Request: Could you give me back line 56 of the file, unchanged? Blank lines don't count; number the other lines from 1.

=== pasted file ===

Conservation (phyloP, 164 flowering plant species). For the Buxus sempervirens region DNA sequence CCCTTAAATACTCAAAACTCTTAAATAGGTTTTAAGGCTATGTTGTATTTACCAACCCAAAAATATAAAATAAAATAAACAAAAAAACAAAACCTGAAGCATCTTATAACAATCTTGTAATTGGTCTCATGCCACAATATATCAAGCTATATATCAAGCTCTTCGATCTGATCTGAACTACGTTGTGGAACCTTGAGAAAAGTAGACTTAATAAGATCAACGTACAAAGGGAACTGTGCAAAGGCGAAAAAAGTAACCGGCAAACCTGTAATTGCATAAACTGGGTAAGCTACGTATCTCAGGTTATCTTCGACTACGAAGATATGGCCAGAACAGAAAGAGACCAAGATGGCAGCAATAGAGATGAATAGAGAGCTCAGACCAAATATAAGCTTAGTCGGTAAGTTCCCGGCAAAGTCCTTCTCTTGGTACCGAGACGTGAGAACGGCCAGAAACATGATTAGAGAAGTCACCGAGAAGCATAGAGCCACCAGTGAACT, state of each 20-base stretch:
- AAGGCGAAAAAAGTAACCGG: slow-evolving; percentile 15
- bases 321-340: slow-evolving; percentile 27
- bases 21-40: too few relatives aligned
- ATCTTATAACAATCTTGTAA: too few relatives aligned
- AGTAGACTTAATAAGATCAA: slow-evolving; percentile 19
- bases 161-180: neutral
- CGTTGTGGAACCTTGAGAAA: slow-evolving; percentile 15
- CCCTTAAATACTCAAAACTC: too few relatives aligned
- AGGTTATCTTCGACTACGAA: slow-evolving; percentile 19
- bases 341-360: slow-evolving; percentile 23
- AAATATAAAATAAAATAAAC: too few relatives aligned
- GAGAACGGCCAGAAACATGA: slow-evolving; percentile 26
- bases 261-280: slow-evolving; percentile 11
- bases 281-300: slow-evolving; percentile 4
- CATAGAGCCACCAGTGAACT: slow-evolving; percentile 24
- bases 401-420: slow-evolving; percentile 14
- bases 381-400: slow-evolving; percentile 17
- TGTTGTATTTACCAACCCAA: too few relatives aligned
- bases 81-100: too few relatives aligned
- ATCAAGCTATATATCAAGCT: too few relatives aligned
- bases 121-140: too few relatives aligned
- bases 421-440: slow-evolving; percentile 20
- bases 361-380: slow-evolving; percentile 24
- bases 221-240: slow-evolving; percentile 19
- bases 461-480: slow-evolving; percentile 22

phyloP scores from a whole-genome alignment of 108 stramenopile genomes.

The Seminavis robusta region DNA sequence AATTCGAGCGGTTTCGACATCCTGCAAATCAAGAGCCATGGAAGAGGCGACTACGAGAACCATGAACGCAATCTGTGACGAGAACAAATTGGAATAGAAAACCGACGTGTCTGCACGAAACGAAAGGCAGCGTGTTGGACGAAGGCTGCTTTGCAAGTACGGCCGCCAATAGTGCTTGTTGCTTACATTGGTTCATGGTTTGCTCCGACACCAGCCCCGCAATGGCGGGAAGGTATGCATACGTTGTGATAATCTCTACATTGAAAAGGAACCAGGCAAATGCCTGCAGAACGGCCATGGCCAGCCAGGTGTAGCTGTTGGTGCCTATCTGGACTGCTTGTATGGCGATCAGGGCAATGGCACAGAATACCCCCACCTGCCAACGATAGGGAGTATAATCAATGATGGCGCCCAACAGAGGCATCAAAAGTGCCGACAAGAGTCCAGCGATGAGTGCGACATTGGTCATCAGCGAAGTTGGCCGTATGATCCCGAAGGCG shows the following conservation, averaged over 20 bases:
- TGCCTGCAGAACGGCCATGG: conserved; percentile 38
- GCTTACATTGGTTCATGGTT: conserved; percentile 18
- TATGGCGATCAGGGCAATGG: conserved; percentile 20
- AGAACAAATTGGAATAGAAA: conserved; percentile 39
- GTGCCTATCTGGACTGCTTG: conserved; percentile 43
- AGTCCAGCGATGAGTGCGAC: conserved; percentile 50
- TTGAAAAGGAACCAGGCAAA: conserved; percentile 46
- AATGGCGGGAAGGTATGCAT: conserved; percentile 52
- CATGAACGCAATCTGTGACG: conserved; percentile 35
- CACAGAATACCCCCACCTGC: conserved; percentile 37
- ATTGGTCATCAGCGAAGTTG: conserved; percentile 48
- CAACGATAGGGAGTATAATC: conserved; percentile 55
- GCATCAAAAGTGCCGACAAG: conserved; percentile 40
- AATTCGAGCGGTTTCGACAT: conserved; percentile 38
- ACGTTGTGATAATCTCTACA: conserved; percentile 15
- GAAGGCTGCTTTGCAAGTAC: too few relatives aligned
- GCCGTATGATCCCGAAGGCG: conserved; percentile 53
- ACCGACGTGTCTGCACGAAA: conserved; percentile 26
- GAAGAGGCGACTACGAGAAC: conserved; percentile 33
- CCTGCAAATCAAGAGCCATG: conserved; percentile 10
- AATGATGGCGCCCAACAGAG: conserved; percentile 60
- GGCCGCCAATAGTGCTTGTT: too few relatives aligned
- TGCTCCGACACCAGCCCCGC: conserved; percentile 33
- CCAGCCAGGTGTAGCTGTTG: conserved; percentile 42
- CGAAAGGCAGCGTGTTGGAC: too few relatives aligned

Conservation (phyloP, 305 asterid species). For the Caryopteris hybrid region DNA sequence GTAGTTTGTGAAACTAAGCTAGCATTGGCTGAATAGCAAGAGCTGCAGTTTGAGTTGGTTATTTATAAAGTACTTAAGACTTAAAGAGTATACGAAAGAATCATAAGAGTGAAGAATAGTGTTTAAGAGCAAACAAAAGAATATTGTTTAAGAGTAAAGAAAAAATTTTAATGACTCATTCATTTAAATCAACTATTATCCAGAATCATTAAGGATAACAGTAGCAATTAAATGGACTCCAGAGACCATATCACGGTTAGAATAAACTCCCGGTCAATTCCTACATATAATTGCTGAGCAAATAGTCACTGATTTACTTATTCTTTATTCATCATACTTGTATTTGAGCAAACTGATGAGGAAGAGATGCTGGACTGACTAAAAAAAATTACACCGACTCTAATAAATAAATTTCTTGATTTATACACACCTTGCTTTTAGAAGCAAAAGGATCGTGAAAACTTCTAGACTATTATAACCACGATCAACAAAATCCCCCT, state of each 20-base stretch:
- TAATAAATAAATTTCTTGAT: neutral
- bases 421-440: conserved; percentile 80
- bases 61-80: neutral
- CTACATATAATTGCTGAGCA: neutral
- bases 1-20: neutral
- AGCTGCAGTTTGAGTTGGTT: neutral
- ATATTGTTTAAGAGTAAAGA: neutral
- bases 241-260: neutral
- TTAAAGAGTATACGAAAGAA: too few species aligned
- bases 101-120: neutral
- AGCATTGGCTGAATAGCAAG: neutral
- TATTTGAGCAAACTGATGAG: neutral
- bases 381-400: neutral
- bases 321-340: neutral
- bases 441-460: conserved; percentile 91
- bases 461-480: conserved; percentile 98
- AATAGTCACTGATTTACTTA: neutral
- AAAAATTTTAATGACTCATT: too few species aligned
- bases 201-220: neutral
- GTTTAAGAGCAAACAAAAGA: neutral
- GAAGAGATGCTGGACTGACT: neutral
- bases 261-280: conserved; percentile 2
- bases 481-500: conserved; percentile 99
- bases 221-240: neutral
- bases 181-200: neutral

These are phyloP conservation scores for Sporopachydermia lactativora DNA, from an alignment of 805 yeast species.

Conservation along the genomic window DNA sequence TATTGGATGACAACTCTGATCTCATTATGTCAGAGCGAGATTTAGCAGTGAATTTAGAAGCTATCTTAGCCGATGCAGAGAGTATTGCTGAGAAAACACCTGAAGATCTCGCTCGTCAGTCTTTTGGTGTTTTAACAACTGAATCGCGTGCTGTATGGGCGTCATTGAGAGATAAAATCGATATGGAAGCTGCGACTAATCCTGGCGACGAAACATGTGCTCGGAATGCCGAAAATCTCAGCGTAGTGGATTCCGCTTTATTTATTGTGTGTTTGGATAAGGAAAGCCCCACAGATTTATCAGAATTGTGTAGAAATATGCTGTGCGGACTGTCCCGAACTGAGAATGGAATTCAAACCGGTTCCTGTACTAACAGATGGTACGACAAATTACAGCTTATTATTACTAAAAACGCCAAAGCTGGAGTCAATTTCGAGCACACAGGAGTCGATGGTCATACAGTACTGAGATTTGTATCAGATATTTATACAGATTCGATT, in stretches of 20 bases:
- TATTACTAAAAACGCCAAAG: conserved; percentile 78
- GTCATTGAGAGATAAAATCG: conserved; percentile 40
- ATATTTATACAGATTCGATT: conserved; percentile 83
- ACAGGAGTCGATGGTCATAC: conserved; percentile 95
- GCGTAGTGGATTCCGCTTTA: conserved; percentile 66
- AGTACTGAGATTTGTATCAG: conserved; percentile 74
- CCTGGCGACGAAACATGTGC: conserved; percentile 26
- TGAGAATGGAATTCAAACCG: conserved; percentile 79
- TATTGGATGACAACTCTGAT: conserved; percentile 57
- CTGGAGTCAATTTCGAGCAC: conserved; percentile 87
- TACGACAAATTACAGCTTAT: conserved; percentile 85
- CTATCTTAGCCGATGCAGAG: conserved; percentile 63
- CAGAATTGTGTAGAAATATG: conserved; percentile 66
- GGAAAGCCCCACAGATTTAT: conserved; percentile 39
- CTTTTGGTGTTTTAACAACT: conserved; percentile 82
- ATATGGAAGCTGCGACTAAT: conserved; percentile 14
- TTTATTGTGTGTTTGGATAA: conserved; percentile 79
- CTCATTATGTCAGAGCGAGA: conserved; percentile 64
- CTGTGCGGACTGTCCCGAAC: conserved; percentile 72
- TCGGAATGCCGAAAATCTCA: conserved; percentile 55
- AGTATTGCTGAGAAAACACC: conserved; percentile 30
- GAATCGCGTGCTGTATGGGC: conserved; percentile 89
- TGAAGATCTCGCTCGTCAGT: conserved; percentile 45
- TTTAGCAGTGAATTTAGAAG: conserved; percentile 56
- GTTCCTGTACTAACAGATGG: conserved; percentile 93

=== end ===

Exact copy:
- bases 421-440: conserved; percentile 80